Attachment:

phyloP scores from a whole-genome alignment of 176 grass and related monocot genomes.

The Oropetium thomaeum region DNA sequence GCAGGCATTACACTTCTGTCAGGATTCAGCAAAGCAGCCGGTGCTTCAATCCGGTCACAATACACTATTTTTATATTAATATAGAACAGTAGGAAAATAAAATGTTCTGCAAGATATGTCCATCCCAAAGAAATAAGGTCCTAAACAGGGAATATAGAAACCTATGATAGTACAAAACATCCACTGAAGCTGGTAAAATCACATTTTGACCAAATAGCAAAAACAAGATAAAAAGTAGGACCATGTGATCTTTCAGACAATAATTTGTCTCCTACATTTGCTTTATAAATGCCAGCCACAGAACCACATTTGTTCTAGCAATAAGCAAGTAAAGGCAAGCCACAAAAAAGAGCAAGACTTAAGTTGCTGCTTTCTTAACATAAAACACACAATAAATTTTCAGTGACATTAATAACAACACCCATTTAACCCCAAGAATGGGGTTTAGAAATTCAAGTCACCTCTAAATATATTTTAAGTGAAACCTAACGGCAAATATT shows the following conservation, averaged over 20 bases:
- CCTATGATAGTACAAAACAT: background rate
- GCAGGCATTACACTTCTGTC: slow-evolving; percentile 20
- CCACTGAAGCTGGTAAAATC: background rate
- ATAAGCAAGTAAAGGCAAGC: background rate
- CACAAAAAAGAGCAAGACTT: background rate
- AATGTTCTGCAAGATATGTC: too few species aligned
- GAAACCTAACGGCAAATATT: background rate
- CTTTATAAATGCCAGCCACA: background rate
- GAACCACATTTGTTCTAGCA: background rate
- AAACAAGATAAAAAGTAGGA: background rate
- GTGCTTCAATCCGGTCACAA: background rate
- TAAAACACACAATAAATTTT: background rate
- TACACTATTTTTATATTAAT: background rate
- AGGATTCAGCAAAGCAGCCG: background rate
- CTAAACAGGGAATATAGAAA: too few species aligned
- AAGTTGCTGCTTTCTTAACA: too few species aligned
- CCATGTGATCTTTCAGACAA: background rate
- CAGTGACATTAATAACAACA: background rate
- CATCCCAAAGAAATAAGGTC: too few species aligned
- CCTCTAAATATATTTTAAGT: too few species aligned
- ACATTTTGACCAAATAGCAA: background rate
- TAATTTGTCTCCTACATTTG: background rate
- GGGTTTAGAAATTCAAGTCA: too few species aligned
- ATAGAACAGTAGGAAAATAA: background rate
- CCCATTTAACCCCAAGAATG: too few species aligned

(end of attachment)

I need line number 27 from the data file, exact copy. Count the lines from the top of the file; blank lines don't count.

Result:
- CCCATTTAACCCCAAGAATG: too few species aligned